I can also answer a question in regards to the weather channel. I've been a stringer for the weather channel for several years now and back in the 'good ol' days' they paid very well for footage. Those days required them to send a satellite truck to meet up with you for uploading your footage back to them via satellite, or you simply traveled to the nearest news broadcast facility and negotiated a deal that would allow them to upload the footage. However, times have changed....

With recent advancements in technology TWC has a new system in place that allows their stringers to get them high quality video. There is a substantial investment in the equipment required and since there are now a lot more stringers than there were a few years ago the demand for video from one single source isn't as great as it use to be. As with all things less demand, simply means less money.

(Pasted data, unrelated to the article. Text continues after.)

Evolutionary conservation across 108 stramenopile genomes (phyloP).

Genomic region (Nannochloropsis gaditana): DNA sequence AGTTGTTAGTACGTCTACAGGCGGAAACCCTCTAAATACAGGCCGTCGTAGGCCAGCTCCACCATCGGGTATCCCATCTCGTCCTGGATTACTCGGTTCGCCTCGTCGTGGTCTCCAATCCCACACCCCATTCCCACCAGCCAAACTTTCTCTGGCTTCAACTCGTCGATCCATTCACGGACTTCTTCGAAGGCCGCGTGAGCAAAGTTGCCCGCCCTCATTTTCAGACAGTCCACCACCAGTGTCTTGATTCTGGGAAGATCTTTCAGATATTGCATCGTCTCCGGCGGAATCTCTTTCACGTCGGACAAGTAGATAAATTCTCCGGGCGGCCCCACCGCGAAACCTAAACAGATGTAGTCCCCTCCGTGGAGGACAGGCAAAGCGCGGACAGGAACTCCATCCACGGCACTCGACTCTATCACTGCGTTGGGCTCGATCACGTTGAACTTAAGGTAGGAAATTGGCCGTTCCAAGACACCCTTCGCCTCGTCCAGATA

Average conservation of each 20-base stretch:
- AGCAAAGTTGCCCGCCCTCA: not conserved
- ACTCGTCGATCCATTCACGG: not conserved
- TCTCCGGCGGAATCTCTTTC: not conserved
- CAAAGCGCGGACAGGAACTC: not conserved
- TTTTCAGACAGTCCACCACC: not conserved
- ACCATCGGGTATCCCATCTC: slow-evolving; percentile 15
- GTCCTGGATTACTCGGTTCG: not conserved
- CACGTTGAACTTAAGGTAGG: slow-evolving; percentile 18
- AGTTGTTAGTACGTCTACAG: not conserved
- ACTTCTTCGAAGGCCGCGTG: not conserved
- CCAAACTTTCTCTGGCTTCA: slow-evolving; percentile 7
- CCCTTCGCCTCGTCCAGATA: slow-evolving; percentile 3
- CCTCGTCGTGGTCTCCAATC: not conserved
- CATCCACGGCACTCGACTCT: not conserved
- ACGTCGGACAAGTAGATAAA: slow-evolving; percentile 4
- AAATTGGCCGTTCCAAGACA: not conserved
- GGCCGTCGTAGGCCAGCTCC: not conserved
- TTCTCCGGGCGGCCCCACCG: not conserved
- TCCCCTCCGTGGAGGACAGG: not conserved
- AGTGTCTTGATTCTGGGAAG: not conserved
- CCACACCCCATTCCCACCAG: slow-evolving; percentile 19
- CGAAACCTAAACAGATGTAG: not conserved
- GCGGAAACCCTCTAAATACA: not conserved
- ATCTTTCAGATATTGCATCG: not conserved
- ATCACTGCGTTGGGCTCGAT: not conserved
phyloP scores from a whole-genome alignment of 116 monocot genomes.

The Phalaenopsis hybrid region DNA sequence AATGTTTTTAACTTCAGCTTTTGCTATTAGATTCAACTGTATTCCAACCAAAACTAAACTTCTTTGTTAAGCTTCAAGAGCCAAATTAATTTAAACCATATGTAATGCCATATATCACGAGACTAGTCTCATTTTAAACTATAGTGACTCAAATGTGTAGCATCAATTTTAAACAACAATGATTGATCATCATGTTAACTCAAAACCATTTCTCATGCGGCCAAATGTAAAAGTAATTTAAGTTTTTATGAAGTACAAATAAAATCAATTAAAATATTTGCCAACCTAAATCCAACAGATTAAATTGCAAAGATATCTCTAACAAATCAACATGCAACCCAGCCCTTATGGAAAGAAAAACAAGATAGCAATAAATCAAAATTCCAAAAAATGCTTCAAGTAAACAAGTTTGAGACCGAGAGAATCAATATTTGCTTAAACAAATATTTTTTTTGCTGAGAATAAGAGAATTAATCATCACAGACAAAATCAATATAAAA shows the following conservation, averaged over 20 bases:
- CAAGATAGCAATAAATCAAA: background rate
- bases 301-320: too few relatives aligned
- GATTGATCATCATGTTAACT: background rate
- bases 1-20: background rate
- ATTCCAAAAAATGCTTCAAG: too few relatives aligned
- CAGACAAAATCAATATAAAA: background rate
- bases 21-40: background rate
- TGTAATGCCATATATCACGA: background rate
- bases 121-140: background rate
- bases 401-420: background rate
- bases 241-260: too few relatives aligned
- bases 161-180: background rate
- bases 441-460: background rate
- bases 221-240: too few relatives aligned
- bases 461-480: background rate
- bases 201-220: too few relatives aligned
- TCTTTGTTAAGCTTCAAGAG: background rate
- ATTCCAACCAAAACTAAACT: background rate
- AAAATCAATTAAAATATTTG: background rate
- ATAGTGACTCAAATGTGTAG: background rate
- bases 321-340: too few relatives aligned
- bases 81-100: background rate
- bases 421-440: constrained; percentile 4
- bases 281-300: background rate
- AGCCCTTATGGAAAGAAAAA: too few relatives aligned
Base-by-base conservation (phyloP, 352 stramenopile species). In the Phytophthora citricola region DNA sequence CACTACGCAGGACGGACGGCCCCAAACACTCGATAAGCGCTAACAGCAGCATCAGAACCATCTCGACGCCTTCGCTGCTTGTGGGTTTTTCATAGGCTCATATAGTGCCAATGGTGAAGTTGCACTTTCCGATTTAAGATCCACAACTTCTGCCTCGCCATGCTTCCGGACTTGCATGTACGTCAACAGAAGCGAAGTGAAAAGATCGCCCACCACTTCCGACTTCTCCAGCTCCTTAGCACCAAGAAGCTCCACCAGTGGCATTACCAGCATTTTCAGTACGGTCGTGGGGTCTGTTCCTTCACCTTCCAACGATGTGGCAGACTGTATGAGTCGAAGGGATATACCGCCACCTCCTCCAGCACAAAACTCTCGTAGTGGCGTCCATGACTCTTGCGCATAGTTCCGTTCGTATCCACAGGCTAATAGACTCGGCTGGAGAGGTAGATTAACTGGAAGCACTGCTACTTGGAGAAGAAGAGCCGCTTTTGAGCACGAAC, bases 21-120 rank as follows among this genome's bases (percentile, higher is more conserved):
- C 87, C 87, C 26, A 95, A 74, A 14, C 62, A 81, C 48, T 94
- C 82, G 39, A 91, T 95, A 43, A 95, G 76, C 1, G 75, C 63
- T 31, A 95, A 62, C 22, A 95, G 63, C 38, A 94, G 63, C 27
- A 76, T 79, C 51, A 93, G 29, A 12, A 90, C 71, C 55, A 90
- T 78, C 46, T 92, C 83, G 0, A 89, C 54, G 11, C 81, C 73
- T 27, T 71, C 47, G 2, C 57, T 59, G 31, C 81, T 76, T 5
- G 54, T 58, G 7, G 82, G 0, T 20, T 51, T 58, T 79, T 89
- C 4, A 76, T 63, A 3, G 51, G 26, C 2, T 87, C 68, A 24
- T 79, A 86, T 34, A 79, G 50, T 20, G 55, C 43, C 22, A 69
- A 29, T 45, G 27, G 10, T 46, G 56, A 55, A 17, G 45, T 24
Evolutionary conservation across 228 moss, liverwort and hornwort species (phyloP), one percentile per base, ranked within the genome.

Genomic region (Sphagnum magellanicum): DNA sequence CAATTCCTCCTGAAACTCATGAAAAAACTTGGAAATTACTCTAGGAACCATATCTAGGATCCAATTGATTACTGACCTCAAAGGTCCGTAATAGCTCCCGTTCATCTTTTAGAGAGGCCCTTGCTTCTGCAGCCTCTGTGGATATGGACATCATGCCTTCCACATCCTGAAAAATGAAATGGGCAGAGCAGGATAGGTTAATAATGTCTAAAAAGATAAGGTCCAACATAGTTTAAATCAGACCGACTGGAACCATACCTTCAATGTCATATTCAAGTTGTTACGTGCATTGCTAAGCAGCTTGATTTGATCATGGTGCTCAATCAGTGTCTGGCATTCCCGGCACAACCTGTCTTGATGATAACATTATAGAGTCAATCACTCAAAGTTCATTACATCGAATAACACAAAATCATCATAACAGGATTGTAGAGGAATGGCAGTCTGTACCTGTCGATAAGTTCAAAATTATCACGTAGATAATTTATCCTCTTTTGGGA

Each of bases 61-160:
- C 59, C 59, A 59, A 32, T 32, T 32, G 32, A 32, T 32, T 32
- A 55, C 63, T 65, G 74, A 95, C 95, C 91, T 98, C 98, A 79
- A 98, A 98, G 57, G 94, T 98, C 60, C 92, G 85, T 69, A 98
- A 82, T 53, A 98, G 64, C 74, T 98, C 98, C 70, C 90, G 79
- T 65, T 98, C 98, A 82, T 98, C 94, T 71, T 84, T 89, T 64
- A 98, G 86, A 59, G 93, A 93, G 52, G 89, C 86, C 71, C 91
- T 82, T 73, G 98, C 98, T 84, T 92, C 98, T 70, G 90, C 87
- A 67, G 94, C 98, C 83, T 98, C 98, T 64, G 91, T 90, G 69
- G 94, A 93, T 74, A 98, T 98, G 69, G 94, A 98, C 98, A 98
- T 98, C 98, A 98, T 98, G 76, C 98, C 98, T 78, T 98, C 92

Storm chasing can require you to spend several hundred of dollars per day on fuel, hotel and food...not to mention the equipment needed to do it. TWC will only pay a few hundred dollars for useable footage depending if you got better footage than "the other guy" and how much money they have left in their daily budget. So simply put - looking for a 'get rich quick' method? Storm chasing isn't it - period!